"I had a reason to live in Brazil for two years, to learn the language and the culture and maybe even mature more. Looking back, I had a wonderful deal."

Upon the completion of a master's degree in 1974, Beck finds himself as a young man with no set plan or direction for his life. When he decides to join the Peace Corps, he receives an offer to work in Brazil in education. His fluency in Spanish is an advantage for him that allows Beck to get by just enough with his limited Portuguese.

His arrival in the “pressure cooker,” Brazil, is instantly life-changing, but it is also eye-opening and lonely. As Beck begins his Peace Corps commitment, he forms friendships while discovering a new land and immersing himself into South American society. He learns about the unseen, deeper, and sometimes dangerous responsibilities of working in the Peace Corps, while at the same time becoming a witness to the varied culture and rich history of the region. He remarks on the differences between life in the US to life in Brazil, and his observations and experiences address a wide variety of things, such as the importance of erva-mate (a drink made from a species of holly), the practice of Macumba (a syncretic religion of the region), foods and customs, wildlife, and businesses and politics.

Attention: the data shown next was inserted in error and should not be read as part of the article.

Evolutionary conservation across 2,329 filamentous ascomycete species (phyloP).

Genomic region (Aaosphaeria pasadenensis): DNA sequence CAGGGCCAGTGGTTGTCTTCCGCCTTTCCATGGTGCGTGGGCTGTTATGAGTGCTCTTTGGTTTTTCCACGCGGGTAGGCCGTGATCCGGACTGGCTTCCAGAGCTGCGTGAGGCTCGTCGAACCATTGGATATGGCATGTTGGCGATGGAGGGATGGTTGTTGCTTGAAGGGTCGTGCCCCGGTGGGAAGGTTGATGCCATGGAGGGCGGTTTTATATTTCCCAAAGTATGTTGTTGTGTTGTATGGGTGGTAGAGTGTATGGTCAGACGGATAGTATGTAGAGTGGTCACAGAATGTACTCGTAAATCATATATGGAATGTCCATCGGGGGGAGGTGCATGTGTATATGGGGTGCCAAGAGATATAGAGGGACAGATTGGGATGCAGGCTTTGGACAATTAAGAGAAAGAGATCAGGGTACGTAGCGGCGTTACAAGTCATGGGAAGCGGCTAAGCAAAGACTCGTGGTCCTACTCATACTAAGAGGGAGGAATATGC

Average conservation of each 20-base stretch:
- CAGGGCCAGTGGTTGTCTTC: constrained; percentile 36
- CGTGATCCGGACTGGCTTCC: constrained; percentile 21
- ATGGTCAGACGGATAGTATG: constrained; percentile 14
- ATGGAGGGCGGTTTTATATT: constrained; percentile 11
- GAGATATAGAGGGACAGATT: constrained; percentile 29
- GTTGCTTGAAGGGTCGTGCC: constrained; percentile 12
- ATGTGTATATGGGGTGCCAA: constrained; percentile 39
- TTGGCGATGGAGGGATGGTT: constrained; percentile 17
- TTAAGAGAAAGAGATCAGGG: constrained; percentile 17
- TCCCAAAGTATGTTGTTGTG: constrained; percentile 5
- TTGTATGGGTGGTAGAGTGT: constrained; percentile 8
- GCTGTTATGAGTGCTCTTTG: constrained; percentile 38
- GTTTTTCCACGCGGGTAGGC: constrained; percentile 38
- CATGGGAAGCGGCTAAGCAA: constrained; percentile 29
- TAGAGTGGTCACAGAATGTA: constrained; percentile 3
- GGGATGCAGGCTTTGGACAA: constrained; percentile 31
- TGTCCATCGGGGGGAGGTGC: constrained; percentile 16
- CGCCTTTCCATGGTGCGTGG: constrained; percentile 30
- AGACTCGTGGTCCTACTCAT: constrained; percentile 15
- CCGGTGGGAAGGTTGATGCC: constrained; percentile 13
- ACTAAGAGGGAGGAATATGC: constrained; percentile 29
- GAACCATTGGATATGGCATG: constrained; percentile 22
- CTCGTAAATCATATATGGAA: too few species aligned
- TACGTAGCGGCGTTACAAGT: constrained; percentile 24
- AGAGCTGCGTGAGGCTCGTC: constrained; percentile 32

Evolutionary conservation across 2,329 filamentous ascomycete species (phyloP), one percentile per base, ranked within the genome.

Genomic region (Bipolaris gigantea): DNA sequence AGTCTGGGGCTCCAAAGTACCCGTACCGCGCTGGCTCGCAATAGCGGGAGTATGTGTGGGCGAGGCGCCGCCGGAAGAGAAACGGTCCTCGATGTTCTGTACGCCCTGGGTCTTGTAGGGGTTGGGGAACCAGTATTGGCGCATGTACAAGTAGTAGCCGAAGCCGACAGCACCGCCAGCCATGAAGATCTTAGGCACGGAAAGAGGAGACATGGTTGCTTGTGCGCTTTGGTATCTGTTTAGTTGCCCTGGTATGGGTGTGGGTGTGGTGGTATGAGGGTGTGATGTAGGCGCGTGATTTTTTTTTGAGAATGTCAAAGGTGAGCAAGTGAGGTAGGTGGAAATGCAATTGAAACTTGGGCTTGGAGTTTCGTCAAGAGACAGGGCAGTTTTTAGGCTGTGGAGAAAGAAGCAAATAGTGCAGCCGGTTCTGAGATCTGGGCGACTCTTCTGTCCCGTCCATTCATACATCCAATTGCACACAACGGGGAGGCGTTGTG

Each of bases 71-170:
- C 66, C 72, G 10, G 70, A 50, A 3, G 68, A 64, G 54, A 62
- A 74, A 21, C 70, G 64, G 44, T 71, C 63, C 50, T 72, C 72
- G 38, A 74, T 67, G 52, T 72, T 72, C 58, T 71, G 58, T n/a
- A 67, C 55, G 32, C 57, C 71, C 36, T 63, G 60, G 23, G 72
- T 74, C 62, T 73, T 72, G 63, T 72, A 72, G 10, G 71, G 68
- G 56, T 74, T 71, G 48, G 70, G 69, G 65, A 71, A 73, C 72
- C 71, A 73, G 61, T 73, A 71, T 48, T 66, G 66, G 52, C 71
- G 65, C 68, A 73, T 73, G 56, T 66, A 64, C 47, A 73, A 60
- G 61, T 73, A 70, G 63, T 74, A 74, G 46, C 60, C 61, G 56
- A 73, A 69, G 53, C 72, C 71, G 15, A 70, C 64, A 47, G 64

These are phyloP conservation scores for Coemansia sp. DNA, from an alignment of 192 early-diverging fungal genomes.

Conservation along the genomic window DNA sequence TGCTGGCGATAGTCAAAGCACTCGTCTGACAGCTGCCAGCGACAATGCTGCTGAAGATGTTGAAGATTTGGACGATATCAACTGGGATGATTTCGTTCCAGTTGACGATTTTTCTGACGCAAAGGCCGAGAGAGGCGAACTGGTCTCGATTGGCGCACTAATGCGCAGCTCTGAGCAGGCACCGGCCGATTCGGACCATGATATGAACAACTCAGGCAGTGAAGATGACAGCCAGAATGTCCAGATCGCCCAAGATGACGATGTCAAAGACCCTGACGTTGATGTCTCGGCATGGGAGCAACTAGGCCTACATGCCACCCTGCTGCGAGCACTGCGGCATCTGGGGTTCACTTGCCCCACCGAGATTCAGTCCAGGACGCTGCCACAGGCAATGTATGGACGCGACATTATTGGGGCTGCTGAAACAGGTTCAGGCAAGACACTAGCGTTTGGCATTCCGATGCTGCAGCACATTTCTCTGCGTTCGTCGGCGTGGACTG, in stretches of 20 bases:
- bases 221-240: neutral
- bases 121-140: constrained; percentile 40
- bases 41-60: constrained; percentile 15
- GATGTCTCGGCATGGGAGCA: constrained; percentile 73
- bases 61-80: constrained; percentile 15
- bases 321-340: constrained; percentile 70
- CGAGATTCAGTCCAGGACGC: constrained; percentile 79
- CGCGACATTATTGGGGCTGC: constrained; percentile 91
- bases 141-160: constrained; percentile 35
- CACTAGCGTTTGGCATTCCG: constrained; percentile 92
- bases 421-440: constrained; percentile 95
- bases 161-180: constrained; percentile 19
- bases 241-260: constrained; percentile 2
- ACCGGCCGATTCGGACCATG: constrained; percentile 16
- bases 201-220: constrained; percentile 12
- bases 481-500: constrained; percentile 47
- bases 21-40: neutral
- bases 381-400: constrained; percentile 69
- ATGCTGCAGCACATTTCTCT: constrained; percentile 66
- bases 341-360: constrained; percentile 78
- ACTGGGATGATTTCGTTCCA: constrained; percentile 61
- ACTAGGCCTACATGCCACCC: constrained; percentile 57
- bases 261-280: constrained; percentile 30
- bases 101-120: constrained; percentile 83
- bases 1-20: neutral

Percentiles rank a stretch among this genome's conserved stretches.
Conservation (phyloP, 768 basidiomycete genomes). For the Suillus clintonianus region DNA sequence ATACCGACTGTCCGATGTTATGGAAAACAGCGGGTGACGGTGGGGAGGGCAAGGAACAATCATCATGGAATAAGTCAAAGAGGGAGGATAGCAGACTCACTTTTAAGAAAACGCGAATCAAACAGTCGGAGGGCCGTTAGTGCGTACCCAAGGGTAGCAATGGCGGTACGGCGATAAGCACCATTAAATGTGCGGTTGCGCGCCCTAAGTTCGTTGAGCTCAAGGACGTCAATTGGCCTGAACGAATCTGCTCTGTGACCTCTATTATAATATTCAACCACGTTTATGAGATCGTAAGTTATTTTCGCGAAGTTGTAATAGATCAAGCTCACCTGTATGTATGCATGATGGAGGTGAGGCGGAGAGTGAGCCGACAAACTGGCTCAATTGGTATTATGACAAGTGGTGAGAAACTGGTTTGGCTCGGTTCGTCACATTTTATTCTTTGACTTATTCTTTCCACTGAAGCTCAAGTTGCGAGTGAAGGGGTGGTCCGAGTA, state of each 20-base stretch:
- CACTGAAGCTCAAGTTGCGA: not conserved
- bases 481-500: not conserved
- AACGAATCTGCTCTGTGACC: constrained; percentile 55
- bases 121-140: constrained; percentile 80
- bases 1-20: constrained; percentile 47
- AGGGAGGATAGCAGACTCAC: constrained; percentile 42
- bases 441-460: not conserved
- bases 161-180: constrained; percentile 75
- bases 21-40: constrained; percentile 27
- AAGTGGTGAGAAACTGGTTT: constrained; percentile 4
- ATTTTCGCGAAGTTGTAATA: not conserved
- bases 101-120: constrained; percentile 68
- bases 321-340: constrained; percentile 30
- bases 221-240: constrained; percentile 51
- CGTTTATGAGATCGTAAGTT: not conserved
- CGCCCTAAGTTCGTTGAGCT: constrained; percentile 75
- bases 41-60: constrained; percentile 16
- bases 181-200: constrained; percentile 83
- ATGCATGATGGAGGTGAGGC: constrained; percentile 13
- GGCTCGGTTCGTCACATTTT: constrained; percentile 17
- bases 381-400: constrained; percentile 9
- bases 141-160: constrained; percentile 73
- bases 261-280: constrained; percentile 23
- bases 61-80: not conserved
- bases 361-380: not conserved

Written in straightforward and accessible prose, Beck presents an honest look into a world many might not ever see. Broken into more than sixty sections of varying reflections and memories, Beck shares moments that range from light and amusing to serious and tragic. As Beck tells his personal journey, he offers the reader insight into another part of the world that is both exotic and familiar, a culture that is both different and similar. Overall, Beck’s slim book is a positive memoir, a travel story that captures one individual’s life trying to make a difference somewhere in the world.

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